A main objective here was to evaluate our disturbance modeling against empirical data. To that end we ran simulations for the KANP under observed climate conditions from 2007 to 2014 and compared results to disturbance data derived from remote sensing. Only simulated disturbed areas consisting of more than four adjacent 10 m grid cells were considered in the analysis, in order to match the grain of the simulation data to the reference data from remote sensing (Hansen et al. 2013). No site-specific calibration was conducted for the process-based wind disturbance module of iLand, which had been parameterized in a previous study (Seidl et al. 2014a). The newly developed bark beetle module was parameterized based on detailed process information obtained from the literature (Online Appendix B). Due to the large sensitivity of the model to the reproduction rate of the beetle and the particularly wide range of reported values in the literature (Online Appendix B) we used this parameter for calibration against the total observed bark beetle damage 2007–2014 (see also Temperli et al. 2013a). The temporal development, climate sensitivity, spatial pattern and spread as well as size and severity of the simulated bark beetle outbreak were not calibrated, and are an emergent property of the process-based simulation framework.

Subsequently, we conducted an attribution analysis for the wind–bark beetle disturbance series 2007–2014, with the aim to identify how much the interaction effect between the two agents contributed to the overall disturbance. To that end we ran the model for both disturbance agents individually, determining the main effects of wind (Mw) and bark beetles (Mb). Subsequently, we quantified the interaction effect (Iwb) by subtracting the total main effect (Mwb = Mw + Mb) from the result of a simulation with full interactions between the two agents. We tested the Null hypothesis of no interaction effects by comparing Iwb against zero using Student’s t test.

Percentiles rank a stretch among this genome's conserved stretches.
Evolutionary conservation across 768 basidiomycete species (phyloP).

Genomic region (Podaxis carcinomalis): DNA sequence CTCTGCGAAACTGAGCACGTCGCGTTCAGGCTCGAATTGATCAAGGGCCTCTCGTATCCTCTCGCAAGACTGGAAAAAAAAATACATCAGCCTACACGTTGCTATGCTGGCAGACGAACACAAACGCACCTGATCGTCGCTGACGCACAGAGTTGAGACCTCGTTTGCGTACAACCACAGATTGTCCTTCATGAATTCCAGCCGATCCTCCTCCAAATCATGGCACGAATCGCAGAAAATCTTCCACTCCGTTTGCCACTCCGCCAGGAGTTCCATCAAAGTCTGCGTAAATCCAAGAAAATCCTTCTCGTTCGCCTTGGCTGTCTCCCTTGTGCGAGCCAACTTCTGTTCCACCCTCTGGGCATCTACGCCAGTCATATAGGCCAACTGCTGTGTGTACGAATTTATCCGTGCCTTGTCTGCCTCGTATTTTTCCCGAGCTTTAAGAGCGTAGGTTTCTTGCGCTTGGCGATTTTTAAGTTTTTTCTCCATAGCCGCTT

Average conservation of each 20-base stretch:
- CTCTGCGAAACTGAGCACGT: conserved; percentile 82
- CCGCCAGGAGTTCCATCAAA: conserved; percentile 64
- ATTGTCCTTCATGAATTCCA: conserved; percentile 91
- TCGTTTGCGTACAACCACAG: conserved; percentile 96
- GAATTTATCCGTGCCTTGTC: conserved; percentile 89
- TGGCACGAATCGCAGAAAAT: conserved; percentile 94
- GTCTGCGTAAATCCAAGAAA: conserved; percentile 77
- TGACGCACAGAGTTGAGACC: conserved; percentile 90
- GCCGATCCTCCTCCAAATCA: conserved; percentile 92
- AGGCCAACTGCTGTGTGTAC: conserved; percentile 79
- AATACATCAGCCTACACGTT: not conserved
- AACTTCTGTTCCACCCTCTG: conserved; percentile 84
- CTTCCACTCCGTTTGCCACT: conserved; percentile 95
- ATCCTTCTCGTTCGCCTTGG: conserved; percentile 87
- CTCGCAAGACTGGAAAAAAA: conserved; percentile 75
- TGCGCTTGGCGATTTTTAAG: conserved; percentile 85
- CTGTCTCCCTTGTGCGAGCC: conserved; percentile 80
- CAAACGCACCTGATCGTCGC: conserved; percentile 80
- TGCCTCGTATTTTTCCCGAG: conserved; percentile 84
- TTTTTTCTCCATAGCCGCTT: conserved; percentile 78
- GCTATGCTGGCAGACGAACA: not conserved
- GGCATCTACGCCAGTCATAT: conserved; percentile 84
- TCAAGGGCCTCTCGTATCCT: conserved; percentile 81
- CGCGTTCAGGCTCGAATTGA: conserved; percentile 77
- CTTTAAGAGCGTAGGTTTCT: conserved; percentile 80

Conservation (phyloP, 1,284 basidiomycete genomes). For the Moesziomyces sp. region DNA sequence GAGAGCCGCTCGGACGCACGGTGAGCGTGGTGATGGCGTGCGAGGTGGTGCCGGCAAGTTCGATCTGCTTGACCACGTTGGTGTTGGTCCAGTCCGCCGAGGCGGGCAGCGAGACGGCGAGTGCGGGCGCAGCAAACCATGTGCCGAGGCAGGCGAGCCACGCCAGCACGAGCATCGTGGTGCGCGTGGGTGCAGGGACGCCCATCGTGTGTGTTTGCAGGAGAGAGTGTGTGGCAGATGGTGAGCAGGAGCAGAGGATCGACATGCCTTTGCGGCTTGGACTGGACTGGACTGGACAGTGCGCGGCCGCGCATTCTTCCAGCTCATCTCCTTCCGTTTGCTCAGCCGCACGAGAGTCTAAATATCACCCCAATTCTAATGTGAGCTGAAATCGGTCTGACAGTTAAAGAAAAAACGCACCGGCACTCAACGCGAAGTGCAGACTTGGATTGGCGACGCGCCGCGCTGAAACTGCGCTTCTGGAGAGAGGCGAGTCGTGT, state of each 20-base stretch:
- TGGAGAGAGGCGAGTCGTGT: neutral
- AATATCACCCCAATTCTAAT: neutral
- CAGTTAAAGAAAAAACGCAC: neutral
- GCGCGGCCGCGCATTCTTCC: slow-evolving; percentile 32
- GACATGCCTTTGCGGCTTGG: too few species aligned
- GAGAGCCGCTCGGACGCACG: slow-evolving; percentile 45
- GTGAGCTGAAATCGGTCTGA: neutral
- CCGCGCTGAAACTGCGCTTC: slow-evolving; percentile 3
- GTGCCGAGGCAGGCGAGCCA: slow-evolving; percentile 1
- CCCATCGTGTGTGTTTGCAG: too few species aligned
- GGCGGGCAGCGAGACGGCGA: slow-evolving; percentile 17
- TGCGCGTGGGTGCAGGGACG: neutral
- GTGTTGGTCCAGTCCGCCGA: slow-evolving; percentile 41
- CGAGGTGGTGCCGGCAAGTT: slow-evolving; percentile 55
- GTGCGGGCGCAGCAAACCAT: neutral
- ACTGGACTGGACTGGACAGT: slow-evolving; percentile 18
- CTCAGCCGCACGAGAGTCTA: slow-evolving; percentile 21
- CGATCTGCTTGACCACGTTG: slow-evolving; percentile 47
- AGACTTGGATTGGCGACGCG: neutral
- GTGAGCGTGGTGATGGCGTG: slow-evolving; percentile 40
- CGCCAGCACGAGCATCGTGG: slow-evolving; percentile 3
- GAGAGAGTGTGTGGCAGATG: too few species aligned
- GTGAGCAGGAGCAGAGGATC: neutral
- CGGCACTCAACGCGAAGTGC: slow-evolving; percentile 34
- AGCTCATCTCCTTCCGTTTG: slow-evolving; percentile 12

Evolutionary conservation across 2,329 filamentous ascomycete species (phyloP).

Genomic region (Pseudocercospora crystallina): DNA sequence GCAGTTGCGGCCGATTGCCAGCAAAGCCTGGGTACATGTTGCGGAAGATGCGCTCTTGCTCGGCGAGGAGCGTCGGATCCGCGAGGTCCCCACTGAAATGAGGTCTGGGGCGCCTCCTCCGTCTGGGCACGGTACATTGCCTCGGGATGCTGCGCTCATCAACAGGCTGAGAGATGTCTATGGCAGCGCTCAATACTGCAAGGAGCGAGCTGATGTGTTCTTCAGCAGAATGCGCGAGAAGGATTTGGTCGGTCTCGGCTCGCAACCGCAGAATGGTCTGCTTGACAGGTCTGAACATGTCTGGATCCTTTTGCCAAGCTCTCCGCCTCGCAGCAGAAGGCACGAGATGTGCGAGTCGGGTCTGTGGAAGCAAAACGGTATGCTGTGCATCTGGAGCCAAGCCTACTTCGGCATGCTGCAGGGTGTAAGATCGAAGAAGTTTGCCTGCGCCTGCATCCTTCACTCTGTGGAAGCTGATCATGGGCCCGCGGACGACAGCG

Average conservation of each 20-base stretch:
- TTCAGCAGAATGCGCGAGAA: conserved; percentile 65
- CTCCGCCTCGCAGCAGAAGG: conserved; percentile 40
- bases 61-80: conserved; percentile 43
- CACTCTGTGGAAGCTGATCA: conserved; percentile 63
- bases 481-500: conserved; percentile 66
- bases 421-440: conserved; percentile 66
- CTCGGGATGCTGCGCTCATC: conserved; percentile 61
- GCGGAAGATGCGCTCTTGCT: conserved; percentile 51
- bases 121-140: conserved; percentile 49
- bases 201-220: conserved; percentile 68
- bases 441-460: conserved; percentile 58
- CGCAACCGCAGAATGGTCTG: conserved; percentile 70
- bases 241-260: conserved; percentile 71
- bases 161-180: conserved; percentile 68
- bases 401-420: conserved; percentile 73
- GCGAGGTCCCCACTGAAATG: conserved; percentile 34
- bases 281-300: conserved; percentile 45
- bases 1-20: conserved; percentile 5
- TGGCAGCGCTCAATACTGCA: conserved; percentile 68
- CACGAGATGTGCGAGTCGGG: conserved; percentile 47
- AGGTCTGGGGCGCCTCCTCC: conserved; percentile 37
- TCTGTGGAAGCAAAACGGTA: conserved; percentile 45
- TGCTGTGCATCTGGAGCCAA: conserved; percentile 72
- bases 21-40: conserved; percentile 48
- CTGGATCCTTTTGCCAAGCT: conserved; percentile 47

To subsequently investigate the climate sensitivity of wind–bark beetle interactions we conducted a factorial simulation experiment determining Mwb and Iwb under a range of different climate forcings. Specifically, we studied the effect of a warming of +2 and +4 °C, a precipitation change of −33 and +33 %, and a change in mean hourly peak wind speeds of −10 and +10 %. These changes were applied uniformly in space and time, preserving the spatial differences in variables on the landscape as well as the intra- and interannual variation in climate drivers of the observation period. A sensitivity analysis on the effect of inter-annual climate variability can be found in Online Appendix C. Simulations for all factorial combinations were replicated ten times to account for stochasticity, mainly introduced by a probabilistic derivation of beetle dispersal and colonization, as well as winter survival of beetles. The climate sensitivity of cumulative main and interaction effects (i.e., the sum totals of Mwb and Iwb over the 8 year study period) were analyzed by means of analysis of variance and multiple linear regression analysis, using a square root transformation of the dependent variable. Under the Null hypothesis that climate change does not influence the interaction strength between disturbance agents we would expect the change rates of Iwb with climate to be not significantly different from zero in this analysis.